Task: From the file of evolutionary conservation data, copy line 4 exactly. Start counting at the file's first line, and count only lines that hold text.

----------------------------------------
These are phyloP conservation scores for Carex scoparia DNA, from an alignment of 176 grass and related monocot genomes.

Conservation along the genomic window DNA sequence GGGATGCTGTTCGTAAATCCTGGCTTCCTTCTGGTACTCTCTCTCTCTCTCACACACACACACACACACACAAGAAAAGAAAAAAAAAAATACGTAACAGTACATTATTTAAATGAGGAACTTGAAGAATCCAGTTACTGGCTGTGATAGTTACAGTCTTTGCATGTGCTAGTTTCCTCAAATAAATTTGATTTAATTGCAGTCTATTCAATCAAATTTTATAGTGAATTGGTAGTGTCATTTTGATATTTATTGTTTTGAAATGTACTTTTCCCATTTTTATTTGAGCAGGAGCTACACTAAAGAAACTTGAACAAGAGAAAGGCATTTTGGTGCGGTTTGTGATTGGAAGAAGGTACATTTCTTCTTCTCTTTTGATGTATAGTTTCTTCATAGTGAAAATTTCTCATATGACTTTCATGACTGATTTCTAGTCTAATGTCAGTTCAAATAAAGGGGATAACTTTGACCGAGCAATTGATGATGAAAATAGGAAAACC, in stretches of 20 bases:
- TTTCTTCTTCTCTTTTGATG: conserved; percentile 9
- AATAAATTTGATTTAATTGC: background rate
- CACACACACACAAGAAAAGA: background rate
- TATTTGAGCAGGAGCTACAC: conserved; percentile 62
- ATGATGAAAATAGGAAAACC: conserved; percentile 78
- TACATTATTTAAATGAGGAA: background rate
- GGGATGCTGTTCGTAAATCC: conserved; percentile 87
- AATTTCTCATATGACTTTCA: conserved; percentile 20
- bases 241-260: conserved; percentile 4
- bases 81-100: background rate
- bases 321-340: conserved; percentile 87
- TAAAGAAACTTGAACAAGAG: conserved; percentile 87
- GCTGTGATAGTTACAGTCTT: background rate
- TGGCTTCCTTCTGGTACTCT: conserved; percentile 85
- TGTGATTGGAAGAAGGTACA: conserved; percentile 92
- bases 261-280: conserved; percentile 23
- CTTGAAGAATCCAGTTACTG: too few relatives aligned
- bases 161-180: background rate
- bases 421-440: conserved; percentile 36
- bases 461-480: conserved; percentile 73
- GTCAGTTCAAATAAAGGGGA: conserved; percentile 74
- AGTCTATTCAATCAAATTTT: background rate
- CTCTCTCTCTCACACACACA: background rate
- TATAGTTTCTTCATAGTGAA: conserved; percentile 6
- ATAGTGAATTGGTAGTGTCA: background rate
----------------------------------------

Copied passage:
- AATAAATTTGATTTAATTGC: background rate